Cape and San Diego Publicly Deploy Drone in City's First UAS Integration Pilot Program Flight
The San Diego Fire Department and drone data company Cape deployed the first public UAS Integration Pilot Program drone in the city's history.
Cloud-based drone telepresence and data management company Cape partnered with the City of San Diego on Friday for a public drone deployment that markets the city’s first UAS Integration Pilot Program (IPP) demonstration by the San Diego Fire Department. According to Cape’s press release, the company’s launch in San Diego has now joined this week’s successful Project Wing mission as one of the first public IPP deployments in the United States.
The Trump administration’s UAS IPP, of course, is an FAA and Transportation Department initiative overseeing a select few corporate entities conduct drone testing with loosened regulations in 10 select states across the country, in order to safely expand commercial drone applications.
Friday’s event began with a live public safety demonstration at San Diego Fire Station 37, during which the Cape and the SFFD used the company’s Aerial Telepresence platform during a simulated fire call. The public demonstration presented onlookers with the impressive capabilities of Cape’s cloud-based platform, namely providing real-time aerial footage from the UAV’s perspective to both first responders at the scene and those at the command center. Firehouses across the country are clearly, increasingly eager to attain these kinds of invaluable services with each passing month.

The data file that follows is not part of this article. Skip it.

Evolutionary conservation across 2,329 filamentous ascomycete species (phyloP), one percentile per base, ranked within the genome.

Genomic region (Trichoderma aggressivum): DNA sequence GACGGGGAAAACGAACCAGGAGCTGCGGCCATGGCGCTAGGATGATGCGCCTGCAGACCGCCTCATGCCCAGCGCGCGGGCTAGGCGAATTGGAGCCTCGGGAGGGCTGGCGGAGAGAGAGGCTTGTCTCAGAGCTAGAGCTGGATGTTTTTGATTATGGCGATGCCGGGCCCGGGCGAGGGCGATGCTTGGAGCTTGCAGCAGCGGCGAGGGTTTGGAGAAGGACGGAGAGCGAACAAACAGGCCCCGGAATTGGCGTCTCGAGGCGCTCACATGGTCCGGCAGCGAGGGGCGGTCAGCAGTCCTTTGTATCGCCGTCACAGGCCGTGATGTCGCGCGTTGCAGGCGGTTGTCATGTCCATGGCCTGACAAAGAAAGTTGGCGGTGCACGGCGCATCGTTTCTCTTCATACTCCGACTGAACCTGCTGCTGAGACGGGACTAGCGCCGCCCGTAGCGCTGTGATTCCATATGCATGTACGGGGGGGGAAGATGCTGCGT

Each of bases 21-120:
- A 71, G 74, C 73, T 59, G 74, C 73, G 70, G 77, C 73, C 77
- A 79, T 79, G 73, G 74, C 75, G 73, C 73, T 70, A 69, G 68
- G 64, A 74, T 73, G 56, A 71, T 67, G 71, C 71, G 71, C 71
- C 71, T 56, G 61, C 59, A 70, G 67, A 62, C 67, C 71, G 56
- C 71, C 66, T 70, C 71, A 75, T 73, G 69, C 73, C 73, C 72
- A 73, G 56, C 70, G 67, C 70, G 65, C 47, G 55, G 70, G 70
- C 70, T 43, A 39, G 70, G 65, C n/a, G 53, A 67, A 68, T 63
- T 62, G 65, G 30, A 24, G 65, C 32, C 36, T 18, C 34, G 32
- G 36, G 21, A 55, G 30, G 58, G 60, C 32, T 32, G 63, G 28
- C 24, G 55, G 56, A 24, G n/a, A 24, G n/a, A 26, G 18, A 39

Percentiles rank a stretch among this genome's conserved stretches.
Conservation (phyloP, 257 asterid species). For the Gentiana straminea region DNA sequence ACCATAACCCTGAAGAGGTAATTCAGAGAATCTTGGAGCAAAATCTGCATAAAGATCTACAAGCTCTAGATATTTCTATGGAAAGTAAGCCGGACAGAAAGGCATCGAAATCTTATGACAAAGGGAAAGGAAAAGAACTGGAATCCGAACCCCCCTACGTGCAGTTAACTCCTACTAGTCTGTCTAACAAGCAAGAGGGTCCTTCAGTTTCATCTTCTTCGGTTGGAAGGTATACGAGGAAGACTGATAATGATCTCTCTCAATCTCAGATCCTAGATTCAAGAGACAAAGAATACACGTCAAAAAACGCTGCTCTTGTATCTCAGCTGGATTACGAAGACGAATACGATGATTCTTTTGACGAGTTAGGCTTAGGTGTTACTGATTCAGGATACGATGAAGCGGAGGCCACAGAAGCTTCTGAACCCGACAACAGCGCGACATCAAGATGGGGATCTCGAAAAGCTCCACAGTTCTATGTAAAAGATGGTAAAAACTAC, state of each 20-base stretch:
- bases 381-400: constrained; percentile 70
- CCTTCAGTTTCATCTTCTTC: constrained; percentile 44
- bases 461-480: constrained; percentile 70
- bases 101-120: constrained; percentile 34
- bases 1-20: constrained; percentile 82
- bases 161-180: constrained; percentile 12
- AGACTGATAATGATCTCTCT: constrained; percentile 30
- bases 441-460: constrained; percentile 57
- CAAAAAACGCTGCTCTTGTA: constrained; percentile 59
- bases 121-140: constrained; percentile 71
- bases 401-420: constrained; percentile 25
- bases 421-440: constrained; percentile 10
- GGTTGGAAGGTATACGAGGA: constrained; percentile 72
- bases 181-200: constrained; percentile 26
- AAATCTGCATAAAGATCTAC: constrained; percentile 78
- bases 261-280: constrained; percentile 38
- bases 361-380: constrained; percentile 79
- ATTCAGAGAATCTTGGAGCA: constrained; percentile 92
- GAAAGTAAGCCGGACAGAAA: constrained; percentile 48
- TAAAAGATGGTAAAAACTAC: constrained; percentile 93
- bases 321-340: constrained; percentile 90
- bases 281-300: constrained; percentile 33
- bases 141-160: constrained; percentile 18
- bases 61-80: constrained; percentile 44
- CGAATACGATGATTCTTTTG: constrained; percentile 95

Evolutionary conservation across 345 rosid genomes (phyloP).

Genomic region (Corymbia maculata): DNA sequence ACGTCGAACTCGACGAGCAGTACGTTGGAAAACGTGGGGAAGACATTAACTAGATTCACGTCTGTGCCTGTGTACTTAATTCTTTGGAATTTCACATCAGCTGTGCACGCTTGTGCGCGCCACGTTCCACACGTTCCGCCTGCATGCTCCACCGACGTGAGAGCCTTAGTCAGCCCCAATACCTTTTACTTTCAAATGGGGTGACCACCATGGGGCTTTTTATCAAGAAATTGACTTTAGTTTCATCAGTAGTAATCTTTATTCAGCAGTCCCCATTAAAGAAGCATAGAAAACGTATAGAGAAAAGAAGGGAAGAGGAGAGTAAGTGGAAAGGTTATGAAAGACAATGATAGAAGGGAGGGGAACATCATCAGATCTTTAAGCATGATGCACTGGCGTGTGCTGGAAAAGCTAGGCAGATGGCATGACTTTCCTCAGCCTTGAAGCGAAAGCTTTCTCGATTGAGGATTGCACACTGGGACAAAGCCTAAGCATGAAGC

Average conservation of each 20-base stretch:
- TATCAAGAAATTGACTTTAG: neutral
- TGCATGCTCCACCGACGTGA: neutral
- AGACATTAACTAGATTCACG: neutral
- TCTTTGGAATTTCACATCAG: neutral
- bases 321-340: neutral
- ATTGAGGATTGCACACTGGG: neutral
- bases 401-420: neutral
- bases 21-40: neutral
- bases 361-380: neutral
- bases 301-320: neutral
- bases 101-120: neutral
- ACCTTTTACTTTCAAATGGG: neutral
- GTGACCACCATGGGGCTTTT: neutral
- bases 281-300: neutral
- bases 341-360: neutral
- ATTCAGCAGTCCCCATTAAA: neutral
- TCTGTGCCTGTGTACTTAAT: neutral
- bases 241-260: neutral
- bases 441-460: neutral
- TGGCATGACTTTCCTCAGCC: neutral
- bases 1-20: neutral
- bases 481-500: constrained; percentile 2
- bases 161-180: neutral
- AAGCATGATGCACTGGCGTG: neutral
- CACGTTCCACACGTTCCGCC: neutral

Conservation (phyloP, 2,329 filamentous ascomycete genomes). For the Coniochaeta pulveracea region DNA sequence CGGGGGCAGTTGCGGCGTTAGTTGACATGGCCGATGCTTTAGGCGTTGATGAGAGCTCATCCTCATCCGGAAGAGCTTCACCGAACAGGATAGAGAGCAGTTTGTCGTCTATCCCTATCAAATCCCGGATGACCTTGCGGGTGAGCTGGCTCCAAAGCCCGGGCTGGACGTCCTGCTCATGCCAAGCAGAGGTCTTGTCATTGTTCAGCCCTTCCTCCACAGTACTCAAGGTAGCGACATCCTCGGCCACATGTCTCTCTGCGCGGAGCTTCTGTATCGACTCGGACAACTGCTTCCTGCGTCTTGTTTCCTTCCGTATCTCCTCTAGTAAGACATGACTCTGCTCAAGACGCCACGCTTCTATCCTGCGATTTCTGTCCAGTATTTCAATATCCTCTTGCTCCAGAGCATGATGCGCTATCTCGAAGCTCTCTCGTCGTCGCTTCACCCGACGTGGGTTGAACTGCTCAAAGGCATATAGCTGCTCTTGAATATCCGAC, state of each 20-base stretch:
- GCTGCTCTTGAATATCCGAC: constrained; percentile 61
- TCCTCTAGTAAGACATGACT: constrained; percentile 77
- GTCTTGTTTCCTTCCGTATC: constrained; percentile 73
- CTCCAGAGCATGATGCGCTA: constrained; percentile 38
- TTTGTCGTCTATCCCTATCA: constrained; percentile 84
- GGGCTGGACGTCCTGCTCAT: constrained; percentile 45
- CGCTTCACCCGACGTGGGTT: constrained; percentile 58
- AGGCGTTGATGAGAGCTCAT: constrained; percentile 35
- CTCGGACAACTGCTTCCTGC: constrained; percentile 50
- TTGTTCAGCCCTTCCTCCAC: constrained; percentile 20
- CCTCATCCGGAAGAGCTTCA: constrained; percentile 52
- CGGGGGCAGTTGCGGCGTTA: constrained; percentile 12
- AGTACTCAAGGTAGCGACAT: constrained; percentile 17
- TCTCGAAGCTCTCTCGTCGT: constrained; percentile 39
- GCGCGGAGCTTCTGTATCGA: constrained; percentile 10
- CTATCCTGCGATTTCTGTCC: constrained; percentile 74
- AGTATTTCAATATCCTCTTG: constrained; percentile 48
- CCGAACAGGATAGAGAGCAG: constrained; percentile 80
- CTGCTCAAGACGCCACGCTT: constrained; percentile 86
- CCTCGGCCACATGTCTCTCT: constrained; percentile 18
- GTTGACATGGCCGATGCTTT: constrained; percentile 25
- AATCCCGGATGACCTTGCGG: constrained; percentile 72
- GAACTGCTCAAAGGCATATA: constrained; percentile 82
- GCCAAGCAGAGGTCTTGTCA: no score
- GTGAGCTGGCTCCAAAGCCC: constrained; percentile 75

“Today’s smartest cities are turning to drones to not only power innovation but to improve the safety of residents, visitors and first responders,” said Cape CEO Chris Rittler. “It’s an honor to be a part of one of the very first IPP deployments and to showcase the full capabilities of drones and the impact on public safety. The city of San Diego is helping define the smart cities of the future and we are extremely proud to be the technology partner they trust to make it possible.”
We recently reported on the glaring increase in public safety offices across the country deciding to implement drones in their day to day activities, from law enforcement and fire departments to emergency medical services. While Department of Homeland Security (DHS) Secretary Kirstjen Nielsen was busy learning about the increase in reported criminal UAV activity on the U.S.-Canada border in North Dakota, Executive Director of San Diego’s DHS office John Valencia attended the Cape demonstration on Friday, with nothing but glowing reactions.
“This advanced technology will make emergency responses more efficient, reduce costs and save lives,” said Valencia. “Time is valuable in any situation and drones will allow the City to better allocate resources when responding to emergencies.” To his point, it’s true that time is of the essence when it comes to locating missing, injured, or criminal persons. We recently reported on the P3 Charity in Lincolnshire, England, and its aerial efforts to regionally do so.
Of course, not everyone is as enthusiastic of law enforcement, the DHS, or otherwise authoritative entities like fire departments gaining access to camera-drones inherently capable of acting as surveillance tools. These are highly imperative discussions to be had in a functioning democracy, and hopefully, federal, state, and local governments continue to have them, and perhaps take a page from Fairfax County, Virginia’s book and listen to the citizenry throughout each significant stage of drone integration.
Regarding Cape, this was the very same company that managed to reduce Ensenada, Mexico’s crime rate by a whopping 10 percent with the mere implementation of its platform. That, undoubtedly, seems like a force for good, and the overall public wellbeing. In those terms, it certainly seems like unmanned aerial technology is being put to positive use within the United States. Unless, of course, you’re wanted by the law.